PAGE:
“We believe that many consumers, if given an informed choice, may have refused Google permission to combine and use such a wide array of their personal information for Google’s own financial benefit,” Sims said.

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Privacy policy change

Before 28 June 2016, Google stated in its privacy policy that it “will not combine DoubleClick cookie information with personally identifiable information unless we have your opt-in consent.”

On 28 June 2016, Google deleted this statement and inserted the following statement: “[d]epending on your account settings, your activity on other sites and apps may be associated with your personal information in order to improve Google’s services and the ads delivered by Google.”

Google’s privacy policy also states: “[w]e will not reduce your rights under this Privacy Policy without your explicit consent.”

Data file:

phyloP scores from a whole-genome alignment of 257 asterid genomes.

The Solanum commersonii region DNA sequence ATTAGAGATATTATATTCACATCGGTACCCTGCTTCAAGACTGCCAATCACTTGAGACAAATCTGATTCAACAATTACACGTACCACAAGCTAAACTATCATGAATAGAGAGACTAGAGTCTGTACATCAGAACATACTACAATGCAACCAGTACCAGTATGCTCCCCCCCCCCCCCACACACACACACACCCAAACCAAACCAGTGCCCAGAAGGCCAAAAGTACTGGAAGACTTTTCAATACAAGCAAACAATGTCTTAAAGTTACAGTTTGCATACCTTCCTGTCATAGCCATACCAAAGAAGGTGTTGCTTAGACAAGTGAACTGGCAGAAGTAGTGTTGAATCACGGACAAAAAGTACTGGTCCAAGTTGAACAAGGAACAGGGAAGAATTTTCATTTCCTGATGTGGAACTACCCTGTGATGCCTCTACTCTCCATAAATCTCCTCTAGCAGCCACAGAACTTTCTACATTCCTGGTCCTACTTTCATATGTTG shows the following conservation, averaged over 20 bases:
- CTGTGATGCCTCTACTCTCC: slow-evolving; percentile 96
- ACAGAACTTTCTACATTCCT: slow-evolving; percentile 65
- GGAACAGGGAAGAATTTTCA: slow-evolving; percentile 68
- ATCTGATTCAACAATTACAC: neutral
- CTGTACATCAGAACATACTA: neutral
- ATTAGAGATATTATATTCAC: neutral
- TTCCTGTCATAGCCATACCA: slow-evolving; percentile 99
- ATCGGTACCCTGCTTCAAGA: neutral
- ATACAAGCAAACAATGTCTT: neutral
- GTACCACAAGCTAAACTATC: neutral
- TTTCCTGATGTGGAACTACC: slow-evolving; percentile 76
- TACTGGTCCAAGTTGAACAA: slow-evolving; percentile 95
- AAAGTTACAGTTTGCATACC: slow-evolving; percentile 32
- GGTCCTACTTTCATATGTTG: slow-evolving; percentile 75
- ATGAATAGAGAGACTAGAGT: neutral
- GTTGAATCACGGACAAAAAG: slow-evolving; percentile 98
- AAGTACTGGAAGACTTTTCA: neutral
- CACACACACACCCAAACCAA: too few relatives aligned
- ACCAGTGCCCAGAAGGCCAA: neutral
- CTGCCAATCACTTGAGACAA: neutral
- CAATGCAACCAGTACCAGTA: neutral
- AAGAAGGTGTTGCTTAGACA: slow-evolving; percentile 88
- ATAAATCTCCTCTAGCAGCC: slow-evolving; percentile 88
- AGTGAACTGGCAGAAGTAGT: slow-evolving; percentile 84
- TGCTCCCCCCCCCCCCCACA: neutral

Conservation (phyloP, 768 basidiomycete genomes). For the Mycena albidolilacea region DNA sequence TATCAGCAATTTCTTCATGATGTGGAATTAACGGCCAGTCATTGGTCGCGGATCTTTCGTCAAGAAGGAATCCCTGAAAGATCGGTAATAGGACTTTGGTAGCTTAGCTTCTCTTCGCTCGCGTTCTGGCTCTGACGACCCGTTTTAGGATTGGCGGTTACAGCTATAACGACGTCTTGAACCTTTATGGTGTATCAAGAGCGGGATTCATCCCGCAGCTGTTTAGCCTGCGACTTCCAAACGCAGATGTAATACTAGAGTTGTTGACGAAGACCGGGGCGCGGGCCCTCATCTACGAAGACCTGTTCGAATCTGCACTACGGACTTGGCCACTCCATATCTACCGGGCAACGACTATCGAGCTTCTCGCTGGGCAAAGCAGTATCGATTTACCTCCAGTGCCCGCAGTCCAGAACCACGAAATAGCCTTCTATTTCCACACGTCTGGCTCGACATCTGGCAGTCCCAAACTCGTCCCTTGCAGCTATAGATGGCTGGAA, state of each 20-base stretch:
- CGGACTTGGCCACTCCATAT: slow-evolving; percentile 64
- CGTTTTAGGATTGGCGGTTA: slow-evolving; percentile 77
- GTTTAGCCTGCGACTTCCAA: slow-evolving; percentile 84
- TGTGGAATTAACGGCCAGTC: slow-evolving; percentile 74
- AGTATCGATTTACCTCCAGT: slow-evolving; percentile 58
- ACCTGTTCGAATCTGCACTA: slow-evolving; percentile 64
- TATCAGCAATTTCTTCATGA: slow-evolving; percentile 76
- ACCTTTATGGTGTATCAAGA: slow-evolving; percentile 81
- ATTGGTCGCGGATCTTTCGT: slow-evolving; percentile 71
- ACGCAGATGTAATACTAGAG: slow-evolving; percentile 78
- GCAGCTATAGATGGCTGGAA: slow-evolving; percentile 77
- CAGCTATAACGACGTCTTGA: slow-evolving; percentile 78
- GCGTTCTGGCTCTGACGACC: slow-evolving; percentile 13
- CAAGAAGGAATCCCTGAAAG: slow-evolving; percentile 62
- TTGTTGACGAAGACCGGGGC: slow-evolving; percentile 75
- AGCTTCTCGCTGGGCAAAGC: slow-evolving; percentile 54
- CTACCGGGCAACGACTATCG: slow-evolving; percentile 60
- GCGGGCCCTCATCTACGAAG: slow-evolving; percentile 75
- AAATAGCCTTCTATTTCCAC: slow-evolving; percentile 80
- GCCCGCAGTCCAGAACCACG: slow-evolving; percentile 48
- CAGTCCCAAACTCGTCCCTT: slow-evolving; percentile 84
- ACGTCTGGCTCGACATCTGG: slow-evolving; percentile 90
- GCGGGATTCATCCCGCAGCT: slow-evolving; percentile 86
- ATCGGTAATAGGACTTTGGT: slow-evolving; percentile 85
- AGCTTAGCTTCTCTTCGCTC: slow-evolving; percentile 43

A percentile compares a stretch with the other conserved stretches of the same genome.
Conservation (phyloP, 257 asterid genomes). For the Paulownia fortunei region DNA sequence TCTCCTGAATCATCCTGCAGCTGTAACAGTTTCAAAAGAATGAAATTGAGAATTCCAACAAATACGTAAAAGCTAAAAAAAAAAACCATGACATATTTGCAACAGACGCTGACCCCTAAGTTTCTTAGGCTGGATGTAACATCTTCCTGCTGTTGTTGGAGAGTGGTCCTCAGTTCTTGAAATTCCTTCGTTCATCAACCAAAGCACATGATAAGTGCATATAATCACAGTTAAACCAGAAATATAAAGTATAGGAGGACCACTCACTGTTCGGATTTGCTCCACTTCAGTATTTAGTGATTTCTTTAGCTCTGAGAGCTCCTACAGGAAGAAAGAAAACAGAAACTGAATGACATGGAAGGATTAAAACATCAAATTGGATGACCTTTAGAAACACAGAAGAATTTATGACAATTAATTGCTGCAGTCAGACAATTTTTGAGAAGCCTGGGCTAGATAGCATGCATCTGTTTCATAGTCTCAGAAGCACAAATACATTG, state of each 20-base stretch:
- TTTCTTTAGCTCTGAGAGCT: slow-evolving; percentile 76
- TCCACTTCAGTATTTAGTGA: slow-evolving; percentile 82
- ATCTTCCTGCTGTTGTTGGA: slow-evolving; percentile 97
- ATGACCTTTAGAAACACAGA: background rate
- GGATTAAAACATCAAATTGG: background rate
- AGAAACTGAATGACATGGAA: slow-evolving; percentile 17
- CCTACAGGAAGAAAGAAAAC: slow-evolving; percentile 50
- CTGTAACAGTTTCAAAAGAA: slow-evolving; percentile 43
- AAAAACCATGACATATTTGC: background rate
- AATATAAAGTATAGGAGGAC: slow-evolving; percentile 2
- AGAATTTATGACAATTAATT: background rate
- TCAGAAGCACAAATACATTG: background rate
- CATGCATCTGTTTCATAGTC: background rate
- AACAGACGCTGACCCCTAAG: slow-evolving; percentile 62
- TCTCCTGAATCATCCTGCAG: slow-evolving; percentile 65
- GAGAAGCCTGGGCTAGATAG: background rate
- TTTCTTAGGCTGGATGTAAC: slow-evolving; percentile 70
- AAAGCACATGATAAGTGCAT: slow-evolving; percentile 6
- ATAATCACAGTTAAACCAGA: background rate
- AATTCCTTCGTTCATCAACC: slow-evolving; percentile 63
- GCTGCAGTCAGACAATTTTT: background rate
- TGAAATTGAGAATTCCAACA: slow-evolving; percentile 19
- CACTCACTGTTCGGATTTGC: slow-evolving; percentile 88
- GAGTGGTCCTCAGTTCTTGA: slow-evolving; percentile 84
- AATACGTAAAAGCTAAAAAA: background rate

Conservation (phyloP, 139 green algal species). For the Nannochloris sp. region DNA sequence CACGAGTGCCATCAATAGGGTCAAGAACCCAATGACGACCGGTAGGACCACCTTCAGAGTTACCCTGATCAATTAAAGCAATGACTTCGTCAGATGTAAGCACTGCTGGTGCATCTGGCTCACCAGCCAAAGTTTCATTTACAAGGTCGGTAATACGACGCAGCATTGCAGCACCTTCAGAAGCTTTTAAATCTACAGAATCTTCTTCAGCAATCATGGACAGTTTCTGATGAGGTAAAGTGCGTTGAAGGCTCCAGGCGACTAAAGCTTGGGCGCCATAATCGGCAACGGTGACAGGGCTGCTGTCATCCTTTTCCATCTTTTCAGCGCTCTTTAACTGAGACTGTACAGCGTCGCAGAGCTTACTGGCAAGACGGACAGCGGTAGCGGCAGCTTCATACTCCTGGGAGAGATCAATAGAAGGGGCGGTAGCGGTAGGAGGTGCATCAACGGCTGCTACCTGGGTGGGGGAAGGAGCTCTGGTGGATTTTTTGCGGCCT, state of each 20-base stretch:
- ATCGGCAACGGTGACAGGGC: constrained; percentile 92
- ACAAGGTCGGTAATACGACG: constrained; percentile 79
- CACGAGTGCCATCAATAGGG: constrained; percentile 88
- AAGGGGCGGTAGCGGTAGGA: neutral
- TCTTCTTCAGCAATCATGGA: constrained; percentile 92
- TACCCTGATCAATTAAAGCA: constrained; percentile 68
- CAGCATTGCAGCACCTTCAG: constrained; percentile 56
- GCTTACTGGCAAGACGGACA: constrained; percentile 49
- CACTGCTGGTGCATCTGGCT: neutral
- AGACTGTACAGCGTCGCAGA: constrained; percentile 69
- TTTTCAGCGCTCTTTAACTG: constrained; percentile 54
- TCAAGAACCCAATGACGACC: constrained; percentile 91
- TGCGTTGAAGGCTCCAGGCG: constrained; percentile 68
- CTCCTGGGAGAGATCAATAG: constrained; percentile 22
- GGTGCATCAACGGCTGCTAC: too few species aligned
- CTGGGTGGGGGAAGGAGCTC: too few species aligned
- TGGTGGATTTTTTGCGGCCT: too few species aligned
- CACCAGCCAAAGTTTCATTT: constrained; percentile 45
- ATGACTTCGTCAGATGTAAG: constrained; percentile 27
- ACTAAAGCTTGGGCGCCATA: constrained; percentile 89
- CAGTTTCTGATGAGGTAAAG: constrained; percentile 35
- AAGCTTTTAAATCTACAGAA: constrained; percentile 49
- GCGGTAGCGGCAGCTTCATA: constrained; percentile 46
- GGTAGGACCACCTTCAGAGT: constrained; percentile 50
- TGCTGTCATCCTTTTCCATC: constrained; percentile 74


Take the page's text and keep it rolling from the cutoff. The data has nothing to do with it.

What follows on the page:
The ACCC alleges that Google did not in fact obtain consumers’ explicit consent for this change to the privacy policy, and that Google’s statement that it would not reduce consumers’ rights without their explicit consent was therefore misleading.

“Google made a clear representation about how it would protect users’ privacy. The ACCC alleges that Google made changes without obtaining the explicit consent it had promised consumers it would obtain before altering how it protected their private information,” Mr Sims said.

In 2008, Google acquired DoubleClick, a supplier of ad-serving technology services to publishers and advertisers. Google now supplies DoubleClick’s services through its Google Ad Manager and Google Marketing Platform brands, which are the leading suppliers of ad-tech intermediary services.